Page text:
This fall we are celebrating the 95th anniversary of the 1924 founding of Northampton School for Girls, which merged with Williston Academy in 1971. Many Northampton alumnae consider their school a unique, special place. It is harder, with nearly half a century’s perspective, to pin down just what the essence of Northampton School was. But recently a survey of ‘Hamp alumnae came to hand. It comes close. The study was carried out in 1965 and published in their Alumnae News the following year.That report is reproduced here in its entirety, without further commentary. We’ve included a few additional photographs mostly because we like them, and they break up the page. They’re not meant to illustrate any particular narrative. (As always, please click each image to enlarge.)
Northampton School for Girls founders Sarah Whitaker and Dorothy Bement sent annual Christmas cards, usually featuring the work of Northampton photographer Eric Stahlberg, whose many images of the campus often had a silvery, soft-focus quality. (Mr. Stahlberg will be the subject of a future post.) The line art is much in keeping with the popular taste of the time.
Happy holidays from the Williston Northampton Archives!
by Richard Teller ’70, Archivist and Librarian. Originally published as a “web extra” to the Fall 2011 Bulletin.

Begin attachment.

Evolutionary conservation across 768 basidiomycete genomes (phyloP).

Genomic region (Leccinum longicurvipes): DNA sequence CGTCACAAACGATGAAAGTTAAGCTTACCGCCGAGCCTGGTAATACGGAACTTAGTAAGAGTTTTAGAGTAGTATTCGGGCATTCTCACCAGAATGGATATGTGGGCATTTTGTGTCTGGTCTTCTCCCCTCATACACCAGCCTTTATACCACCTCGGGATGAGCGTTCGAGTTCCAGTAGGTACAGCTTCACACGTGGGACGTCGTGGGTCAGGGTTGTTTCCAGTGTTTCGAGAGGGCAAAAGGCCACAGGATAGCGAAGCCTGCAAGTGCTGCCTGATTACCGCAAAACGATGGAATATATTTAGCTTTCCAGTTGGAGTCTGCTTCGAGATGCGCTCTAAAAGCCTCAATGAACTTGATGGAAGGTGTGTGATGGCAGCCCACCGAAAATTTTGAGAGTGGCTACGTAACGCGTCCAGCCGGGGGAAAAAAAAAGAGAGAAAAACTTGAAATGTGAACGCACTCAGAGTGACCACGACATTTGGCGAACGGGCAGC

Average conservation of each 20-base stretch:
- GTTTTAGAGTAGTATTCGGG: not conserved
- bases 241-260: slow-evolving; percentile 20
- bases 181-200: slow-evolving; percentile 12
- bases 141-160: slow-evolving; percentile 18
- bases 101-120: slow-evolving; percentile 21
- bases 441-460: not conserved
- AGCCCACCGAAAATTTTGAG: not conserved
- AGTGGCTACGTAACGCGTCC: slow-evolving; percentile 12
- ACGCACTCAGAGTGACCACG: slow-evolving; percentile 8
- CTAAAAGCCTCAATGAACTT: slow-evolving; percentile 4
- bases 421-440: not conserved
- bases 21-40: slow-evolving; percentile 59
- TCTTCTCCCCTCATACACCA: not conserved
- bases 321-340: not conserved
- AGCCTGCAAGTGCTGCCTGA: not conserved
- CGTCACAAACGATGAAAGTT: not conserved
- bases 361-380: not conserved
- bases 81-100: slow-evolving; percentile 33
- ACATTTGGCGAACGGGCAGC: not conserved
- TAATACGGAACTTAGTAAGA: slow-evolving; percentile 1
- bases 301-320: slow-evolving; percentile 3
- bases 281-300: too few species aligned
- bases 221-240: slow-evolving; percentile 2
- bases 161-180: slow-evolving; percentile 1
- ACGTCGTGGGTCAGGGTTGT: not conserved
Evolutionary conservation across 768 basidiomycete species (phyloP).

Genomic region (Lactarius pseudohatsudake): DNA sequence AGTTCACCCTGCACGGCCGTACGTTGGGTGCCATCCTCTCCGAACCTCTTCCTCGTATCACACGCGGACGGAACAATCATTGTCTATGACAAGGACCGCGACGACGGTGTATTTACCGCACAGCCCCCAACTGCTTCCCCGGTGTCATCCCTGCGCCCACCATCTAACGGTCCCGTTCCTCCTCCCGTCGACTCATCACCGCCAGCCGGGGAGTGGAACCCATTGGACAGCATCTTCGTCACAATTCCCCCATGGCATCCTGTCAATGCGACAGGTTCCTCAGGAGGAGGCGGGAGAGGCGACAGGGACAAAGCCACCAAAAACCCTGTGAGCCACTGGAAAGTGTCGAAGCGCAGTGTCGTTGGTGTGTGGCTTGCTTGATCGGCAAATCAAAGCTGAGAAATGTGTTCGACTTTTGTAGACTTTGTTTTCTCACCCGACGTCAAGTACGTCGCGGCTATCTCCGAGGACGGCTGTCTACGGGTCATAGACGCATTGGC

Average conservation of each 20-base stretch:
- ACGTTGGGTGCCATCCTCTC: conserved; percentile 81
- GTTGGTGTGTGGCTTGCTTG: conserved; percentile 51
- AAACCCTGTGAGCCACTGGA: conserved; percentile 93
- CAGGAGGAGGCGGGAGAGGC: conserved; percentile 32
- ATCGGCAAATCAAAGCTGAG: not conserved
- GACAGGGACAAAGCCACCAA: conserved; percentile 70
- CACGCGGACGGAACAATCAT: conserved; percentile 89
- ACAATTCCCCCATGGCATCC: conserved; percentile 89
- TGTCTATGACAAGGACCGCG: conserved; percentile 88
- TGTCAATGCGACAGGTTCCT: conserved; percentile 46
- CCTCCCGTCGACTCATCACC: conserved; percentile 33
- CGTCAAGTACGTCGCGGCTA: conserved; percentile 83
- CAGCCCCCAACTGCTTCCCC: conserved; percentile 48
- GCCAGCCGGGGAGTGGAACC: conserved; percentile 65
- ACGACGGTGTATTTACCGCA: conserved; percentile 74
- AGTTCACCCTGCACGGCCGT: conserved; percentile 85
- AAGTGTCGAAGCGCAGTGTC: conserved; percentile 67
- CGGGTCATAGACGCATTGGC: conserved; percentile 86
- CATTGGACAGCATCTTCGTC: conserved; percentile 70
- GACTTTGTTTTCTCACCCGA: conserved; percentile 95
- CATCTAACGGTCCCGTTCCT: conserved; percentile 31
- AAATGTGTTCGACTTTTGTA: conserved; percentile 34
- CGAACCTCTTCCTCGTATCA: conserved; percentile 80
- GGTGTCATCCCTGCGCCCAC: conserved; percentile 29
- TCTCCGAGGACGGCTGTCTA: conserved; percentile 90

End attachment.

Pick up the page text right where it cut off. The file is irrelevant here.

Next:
The idea of a formal statement of mission is relatively new, but schools have always had equivalents, whether found in the prefaces to catalogs or as essential portions of re-accreditation studies. It would appear impractical, if not impossible, to found a school without some kind of declaration of one’s purpose in doing so. At the time of their founding, both Northampton School for Girls and Williston Seminary, as it was originally called, issued documents that not only set out their plans, but reflected the personalities of their founders.
Northampton School for Girls, which opened in 1924, was imagined by Sarah B. Whitaker and Dorothy M. Bement to be rightly considered … the lineal descendant of their former employer, the Capen School for Girls. They said as much in a 1923 prospectus, “Announcing the Northampton School for Girls”: